Earlier this month, I wrote a very small piece expressing my guilt as I had begun to doubt Mark Hughes' ability to be effective as Man City's manager.
I didn't like doubting him, in fact, I was saddened by the apparent lack of vision, man management, and tactical ability that was on show at the club.
Results weren't good and players seemed to not want to play for him.
It was a low point for me and I was worried for the club that I love.
More recently, as player purchases have been made and the Kaka deal shed light on what was happening behind the scenes, I became convinced that Hughes' show be given time.
Even if doubts still remained, it seems that City runs a tight ship and their plan—known as 'the project'—must have real substance to them, even if they are not in the public domain.
Now a week or so later, I am fully behind the manager and am fully convinced that he IS the man for the job.
I am most definitely not a knee-jerk reaction fan.
I don't believe a word of what the papers write, so I don't get vexed or frustrated because of them as many do.
So what has changed?
Quite simply, I was at the City of Manchester Stadium on Wednesday night and watched City beat Newcastle United.
What I saw was the first real glimpse of what Hughes is aiming to deliver. The team was more in his image than before and I liked what I saw.
There is no doubt that further investment is needed and will be made and that the money is going to be spent well.
In the matter of a single transfer window (January never being the best opportunity to invest), he has made a massive improvement in the shape, balance, and quality of the starting eleven.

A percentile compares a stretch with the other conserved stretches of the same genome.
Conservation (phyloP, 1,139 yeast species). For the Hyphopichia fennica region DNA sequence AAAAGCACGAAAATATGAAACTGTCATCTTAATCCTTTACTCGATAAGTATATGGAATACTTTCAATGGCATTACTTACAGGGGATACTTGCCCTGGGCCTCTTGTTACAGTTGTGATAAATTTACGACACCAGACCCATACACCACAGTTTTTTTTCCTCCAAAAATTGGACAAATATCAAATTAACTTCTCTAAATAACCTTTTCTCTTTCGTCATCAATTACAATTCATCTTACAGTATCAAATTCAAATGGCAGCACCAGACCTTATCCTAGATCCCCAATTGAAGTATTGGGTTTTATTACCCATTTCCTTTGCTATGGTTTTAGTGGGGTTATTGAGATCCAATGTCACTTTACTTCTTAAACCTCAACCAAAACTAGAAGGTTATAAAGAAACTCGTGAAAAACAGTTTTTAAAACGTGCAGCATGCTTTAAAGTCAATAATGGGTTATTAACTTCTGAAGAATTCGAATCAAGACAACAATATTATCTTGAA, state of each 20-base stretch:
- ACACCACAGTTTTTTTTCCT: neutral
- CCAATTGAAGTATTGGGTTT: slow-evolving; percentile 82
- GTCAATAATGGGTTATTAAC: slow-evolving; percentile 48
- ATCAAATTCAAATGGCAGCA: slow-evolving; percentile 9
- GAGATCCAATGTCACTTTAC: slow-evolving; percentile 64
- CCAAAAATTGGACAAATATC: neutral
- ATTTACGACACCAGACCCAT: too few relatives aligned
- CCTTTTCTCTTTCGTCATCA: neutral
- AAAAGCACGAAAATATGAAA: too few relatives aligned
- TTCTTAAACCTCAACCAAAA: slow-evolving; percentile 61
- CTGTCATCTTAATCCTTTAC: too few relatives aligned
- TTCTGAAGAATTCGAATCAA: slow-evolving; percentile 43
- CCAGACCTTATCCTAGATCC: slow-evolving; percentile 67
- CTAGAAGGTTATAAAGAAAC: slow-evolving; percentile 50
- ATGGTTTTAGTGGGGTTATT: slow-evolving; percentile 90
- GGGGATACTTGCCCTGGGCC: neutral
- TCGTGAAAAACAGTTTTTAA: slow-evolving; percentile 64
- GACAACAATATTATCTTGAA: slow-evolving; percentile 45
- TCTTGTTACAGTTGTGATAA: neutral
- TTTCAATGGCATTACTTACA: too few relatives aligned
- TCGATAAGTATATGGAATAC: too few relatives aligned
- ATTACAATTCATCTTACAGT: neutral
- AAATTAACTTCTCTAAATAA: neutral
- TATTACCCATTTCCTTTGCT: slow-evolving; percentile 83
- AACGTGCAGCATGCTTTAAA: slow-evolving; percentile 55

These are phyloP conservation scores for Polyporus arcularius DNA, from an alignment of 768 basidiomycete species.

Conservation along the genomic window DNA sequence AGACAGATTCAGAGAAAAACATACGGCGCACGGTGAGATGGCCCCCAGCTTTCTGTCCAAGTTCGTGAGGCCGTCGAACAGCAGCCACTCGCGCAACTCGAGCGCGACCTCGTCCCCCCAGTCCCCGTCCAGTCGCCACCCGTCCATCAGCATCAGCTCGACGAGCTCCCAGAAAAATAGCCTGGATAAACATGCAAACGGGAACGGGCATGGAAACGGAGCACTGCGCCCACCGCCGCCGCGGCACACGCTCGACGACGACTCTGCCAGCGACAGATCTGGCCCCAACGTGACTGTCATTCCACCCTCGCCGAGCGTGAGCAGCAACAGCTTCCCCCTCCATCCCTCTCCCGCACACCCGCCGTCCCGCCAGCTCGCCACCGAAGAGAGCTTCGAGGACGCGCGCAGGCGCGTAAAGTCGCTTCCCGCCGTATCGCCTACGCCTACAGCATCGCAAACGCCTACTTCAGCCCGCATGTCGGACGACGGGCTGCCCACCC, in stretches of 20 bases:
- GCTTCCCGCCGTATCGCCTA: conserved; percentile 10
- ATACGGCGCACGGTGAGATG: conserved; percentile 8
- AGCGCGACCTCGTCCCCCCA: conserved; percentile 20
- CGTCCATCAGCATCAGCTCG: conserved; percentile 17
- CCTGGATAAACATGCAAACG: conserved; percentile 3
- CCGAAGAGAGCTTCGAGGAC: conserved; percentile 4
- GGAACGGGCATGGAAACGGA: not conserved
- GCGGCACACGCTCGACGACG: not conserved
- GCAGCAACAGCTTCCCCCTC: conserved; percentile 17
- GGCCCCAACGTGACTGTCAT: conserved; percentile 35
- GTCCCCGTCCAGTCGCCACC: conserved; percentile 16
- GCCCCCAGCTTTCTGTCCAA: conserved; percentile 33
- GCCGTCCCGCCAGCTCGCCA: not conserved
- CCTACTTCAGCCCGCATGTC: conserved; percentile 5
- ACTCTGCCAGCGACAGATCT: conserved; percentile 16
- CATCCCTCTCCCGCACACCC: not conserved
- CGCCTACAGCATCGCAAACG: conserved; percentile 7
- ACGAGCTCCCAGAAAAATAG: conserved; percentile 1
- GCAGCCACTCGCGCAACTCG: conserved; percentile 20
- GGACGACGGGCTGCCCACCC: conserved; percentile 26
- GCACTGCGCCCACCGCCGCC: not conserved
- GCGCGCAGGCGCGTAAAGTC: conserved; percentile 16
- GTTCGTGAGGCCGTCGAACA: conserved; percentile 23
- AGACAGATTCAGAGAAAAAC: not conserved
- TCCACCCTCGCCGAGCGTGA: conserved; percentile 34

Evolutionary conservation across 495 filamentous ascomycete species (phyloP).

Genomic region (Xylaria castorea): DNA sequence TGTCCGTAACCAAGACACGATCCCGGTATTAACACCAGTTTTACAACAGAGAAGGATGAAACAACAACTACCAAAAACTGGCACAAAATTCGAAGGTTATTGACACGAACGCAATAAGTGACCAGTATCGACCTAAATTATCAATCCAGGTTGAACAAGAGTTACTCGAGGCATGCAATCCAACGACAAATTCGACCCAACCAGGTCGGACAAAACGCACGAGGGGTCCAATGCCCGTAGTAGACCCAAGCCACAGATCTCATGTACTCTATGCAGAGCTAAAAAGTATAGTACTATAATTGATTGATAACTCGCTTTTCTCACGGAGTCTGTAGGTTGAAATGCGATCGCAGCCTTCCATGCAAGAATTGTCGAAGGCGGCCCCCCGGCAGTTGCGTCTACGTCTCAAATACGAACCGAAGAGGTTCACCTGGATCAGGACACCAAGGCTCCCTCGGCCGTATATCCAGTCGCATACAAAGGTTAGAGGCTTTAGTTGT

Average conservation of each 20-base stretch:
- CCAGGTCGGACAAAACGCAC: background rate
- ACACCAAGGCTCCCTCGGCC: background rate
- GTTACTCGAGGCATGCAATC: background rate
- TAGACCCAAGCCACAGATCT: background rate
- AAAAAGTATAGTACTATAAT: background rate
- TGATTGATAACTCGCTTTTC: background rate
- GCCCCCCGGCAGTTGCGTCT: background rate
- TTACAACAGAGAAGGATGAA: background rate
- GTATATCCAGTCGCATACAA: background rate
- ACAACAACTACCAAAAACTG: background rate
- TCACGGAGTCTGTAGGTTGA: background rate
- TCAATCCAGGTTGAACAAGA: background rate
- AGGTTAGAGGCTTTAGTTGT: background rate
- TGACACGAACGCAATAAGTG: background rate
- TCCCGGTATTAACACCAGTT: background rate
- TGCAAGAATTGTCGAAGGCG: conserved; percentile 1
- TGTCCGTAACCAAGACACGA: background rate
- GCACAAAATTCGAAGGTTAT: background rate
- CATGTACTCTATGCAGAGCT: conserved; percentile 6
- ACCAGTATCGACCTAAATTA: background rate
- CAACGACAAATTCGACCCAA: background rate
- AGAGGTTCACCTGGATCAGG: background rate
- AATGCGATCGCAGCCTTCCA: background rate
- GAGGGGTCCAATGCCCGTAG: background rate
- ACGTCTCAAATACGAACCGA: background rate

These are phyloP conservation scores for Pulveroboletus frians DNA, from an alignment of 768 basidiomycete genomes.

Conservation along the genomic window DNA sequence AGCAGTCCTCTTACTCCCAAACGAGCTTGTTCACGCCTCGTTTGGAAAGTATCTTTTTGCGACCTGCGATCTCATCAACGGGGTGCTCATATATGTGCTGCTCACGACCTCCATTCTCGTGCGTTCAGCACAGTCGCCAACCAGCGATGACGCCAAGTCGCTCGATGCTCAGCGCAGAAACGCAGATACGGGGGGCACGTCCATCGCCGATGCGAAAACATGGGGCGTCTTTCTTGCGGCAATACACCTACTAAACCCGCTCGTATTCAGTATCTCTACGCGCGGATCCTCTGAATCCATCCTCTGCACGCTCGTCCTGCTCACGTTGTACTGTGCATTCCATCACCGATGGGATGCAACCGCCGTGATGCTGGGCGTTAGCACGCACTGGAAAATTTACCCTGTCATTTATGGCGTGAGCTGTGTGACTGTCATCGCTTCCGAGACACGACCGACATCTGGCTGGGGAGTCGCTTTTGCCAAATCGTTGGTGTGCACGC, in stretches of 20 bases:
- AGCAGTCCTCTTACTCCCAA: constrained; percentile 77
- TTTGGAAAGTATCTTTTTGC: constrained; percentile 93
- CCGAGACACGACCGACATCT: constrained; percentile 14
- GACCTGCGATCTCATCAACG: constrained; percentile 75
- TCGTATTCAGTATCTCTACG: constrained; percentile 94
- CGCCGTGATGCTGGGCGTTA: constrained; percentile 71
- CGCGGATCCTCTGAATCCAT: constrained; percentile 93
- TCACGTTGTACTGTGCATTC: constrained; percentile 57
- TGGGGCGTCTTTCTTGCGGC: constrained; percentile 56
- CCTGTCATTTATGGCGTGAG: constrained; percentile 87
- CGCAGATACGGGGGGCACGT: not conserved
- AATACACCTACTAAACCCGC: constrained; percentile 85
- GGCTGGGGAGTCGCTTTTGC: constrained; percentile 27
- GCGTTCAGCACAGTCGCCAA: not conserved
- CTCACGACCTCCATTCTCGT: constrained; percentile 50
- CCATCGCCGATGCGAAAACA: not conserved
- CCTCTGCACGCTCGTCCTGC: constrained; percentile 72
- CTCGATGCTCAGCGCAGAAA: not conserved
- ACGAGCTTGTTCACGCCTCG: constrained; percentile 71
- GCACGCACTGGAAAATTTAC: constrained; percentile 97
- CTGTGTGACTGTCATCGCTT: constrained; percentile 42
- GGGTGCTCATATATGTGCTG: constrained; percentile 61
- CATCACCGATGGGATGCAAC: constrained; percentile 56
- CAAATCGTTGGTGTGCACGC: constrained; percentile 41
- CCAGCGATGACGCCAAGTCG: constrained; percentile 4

De Jong looks very able and adds steel where it was lacking—so we can forget about the nightmare that is Hamaan.
Bridge is exactly the player we needed—ignoring his error on Wednesday.
Bellamy was a revelation on Wednesday and proved why money has frequently been spent on him.
Zabeltea, another Hughes purchase, proved his quality and versatility as well and was deservedly given the man of the match award.
The imminent purchase of Shay Given is bang on the money (sorry for the bad pun considering the £5m bid).
Kolo Toure is more of a stop-gap purchase but a wise one.
A further centre half this season would have quieted a few nerves but if we have to wait until the summer, then so be it.
Add a fit and healthy Bojinov (Cough cough) Petrov and Michael Johnson and there are options all through the squad.
The commentators in the press and on the TV are having to look for stories and seem not to have clue one.
The traditional media cannot appreciate the way in which City is now run—quietly and effectively.
They seem to think that the club craves attention at every step but they don't.
They feel that their inaccurate stories won't be challenged but they will.
They feel that a press conference means that Hughes and the club will simply roll over and spill the beans but they won't.
I am heartened by the fact that the owner and the chairman seem to understand the game more than all of the press, commentators, and analysts put together.
Too often, there is a self-fulfilling prophecy about press reporting as chairmen feel the pressure that builds up in the media and sack managers, rather than stick by them.
Again City is doing things their own way, and try as they might, the papers are unable to build up that head of steam.
City ain't biting.
In a couple of hours, City plays against Stoke, and if they win, the newspapers will be full of stories about Hughes being the right man for the job.
For once they will be right.